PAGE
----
In an extra-curricular session at the Faculty of Education on Monday 30th October, we had the pleasure of experiencing a writing workshop with Simon Wrigley, National Writing Project outreach director.
The NWP is a network of teachers’ writing groups, run by teachers for teachers. It is a not-for-profit, teacher-owned research project that aims to explore writing. The NWP’s underlying belief is that teachers of writing should write. We are often fantastic models of reading, speaking and listening but how often do we sit down and write?
A white page can intimidate any budding writer. We often forget that daunting feeling of having to fill a blank space with inner thoughts and bursts of creativity. But it is a feeling our students know well. As a trainee teacher, it is a feeling I have recently become well acquainted with as we learn to teach writing to our pupils.
With this in mind, we start to explore our own processes of writing with Simon through a series of writing tasks.
Rights of the Writer
We are first given the NWP’s adaptation of Quentin’s Blake’s 2006 ‘Rights of the Reader’. Simon introduces the principles that loosen the shackles of our initial anxieties about writing:
1. The right not to share
2. The right to change things and cross things out
3. The right to write anywhere
4. The right to a trusted audience
5. The right to get lost in your writing and not know where you’re going
6. The right to throw things away
7. The right to take time to thing
8. The right to borrow from other writers
9. The right to experiment and break rules
10. The right to work electronically, draw or use a pen and paper
‘Rights of the Writer’
What makes a writer? Are they published? Do they write every day? These are the questions that challenge us as we pick up our pens. We expect our students to see themselves as writers, so why can’t we? Simon tells us that writers are people with the power to express, record, communicate their selves. Therefore, if we break away from the conventions of what makes a ‘real’ writer, perhaps then we can teach students to represent themselves and experience language in a more prolific way.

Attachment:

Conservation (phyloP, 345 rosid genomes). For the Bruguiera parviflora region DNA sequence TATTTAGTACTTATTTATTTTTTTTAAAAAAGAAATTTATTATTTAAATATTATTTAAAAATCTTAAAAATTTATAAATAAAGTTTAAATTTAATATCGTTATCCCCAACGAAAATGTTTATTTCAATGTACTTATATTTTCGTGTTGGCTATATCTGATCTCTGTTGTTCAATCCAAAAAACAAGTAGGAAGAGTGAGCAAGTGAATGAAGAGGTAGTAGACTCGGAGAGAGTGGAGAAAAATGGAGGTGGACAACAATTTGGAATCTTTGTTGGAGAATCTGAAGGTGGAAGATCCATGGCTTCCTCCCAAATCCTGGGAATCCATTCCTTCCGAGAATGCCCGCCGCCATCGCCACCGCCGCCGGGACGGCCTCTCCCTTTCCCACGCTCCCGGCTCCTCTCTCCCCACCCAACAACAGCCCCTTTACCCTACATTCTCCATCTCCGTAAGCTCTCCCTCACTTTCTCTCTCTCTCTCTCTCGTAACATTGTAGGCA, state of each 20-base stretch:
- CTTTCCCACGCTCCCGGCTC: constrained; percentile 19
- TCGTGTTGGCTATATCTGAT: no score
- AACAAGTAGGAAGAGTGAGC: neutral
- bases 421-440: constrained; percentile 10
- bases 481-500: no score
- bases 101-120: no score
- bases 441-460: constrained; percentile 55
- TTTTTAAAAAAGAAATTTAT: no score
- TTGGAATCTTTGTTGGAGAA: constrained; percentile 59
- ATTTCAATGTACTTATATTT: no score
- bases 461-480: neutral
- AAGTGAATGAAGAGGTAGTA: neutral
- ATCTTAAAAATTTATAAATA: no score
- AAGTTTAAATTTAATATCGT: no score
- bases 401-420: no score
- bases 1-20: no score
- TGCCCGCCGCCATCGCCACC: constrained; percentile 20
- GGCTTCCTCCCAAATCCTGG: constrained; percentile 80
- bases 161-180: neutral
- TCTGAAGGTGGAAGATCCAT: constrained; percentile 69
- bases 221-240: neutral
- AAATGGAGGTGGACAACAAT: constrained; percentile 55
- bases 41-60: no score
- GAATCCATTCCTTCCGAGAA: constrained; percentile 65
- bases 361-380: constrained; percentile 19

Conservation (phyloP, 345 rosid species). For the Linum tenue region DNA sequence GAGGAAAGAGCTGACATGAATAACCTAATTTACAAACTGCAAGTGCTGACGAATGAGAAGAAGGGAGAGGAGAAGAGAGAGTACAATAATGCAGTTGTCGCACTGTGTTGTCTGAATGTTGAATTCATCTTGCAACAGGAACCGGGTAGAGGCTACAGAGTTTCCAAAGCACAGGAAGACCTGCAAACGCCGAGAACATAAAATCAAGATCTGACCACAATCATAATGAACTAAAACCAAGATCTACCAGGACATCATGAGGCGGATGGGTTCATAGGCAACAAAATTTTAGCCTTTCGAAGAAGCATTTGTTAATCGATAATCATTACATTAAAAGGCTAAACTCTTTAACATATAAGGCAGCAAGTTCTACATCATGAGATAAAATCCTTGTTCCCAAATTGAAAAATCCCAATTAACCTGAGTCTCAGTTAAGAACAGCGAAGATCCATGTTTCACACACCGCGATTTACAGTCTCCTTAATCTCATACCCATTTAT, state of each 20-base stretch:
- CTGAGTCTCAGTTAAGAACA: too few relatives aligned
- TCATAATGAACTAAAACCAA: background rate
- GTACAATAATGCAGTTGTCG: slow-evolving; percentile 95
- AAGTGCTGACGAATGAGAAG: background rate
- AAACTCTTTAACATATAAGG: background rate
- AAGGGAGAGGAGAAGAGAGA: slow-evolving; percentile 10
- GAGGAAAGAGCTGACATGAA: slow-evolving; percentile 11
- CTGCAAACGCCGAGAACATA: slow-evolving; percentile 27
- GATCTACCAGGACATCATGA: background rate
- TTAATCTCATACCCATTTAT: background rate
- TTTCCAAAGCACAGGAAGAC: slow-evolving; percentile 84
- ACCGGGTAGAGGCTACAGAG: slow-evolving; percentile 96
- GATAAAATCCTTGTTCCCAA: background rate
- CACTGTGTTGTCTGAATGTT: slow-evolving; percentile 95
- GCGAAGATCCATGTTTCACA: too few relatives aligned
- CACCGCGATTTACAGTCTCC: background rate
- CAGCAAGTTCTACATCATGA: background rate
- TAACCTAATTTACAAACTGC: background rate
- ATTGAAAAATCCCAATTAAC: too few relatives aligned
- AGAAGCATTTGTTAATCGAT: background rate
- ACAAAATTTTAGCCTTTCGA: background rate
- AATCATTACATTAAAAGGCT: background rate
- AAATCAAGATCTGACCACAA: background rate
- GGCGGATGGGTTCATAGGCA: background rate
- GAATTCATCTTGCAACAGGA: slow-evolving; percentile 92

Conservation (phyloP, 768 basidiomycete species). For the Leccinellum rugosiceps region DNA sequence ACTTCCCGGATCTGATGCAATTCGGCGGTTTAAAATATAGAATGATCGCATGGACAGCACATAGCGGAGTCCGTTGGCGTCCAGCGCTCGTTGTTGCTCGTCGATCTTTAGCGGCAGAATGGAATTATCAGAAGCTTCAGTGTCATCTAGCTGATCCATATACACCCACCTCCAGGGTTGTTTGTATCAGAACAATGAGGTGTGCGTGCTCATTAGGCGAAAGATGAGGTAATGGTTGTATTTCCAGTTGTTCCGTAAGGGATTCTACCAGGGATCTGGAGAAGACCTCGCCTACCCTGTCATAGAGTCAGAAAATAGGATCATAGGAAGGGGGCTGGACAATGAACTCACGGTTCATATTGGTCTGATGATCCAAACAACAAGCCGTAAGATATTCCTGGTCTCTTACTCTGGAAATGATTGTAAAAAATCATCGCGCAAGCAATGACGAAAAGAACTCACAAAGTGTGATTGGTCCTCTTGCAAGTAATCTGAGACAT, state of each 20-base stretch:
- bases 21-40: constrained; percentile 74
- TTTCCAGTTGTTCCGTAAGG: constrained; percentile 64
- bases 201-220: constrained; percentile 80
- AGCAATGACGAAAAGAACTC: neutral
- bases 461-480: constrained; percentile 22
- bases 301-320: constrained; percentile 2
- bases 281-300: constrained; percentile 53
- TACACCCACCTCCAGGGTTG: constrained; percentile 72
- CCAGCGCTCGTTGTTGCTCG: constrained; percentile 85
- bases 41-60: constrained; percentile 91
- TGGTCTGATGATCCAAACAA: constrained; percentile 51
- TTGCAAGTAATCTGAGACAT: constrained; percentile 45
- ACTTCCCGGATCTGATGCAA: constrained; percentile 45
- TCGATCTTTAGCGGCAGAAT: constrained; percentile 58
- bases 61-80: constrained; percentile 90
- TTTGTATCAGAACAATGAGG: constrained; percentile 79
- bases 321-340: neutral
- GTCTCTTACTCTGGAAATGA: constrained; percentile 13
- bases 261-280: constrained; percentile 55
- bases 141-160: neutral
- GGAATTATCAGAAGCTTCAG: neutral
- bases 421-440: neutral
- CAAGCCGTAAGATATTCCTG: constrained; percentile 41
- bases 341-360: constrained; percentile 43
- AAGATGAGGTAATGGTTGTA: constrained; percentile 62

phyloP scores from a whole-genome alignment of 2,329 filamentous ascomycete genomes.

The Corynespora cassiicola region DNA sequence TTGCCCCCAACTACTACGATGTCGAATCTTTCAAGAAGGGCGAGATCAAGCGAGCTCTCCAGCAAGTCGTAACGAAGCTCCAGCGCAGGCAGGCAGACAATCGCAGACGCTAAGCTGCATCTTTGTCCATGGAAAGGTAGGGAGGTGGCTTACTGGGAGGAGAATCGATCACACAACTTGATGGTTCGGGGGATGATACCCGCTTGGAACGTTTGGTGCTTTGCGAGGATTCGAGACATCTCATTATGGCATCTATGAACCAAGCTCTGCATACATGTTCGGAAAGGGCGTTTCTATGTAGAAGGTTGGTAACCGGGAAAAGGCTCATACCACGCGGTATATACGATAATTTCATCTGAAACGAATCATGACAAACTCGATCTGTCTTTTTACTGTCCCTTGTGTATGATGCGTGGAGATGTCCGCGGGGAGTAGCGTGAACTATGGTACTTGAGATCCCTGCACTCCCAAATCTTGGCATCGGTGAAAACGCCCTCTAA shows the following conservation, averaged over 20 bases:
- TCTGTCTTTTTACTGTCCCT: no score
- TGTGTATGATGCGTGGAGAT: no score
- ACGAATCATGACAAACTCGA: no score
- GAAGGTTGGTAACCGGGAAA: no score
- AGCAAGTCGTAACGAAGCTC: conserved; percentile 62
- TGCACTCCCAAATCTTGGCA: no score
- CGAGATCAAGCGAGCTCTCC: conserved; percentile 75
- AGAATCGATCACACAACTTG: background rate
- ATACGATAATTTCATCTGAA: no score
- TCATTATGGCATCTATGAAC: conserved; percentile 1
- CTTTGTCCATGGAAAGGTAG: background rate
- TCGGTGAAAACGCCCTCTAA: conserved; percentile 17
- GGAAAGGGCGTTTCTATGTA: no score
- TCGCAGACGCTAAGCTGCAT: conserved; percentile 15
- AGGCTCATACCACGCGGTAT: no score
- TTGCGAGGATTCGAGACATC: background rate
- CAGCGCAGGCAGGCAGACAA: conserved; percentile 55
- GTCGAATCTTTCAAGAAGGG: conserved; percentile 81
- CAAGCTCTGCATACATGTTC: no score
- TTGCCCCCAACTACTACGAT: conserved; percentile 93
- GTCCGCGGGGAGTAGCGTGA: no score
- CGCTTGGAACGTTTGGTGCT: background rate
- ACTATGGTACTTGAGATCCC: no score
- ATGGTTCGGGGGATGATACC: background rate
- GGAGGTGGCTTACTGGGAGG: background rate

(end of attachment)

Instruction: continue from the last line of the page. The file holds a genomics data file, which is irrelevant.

First, we write down our favourite words. An array of choices come to mind: why are they our favourite? Words like hullabaloo, aujourd’hui, pamplemousse, whisper and pup are echoed throughout the room. Students may not experience the auditory value of words that are so often read and not heard. This icebreaker may help them think more imaginatively but also allow them a manageable starting point.
Next, we practise free writing. We have five minutes to continuously write everything and anything that comes to mind. We are instructed to pay no attention to grammar, spelling, punctuation, neatness, or style: we have permission to just write. This feels slightly uncomfortable at first; it’s hard to let go and resist self-correction. My pen itches to scribble out a half-formed thought. My thoughts start off as self-soothing ramblings, then they move onto a fleeting memory of a horseshoe being nailed to a tree, then it becomes a list of things to do and then back to the horseshoe again. It doesn’t make sense but it is liberating.
(Since the workshop, I’ve tried to free write for ten minutes a day. The more we write the better we get – who knows what thoughts and ideas we might get down on the page?)
I can’t help but think about the benefits of bringing an activity like this to a classroom for young, reluctant writers. As is so often the case, writing is typically focused on the product. But this short task is about the process. Giving up those anxieties about processes and aesthetics is swapped for something all the more worthwhile: meaning making and developing our sense of self. Using language for self-representation allows us to explore something further; it is our mind represented.
about an old man
and a seal’
Simon introduces us to Iain Crichton Smith’s ‘Gaelic stories’ and moves us onto thinking about personal memories that have evolved into ‘famous’ family stories or myths. The ones we unfailingly tell on every birthday or special occasion. We write a list of titles and share them with the group; they go from the comic to life changing and everything in between. We finally re-tell these stories in writing. Shifting spoken word to paper gives these stories another life. The shared experience brings closeness and the stories we wrote become more ‘real’.
It is essential for us as teachers to take notice of the process of writing and how it feels. By itself, the process has its own quality and importance that is separate from the product. We should take time to appreciate writing as generative rather than product-driven. To make time for thinking and writing, both for our students and ourselves, is something to consider in our practice. Making it as collaborative and shared as possible may help that one reluctant pupil pick up their pen.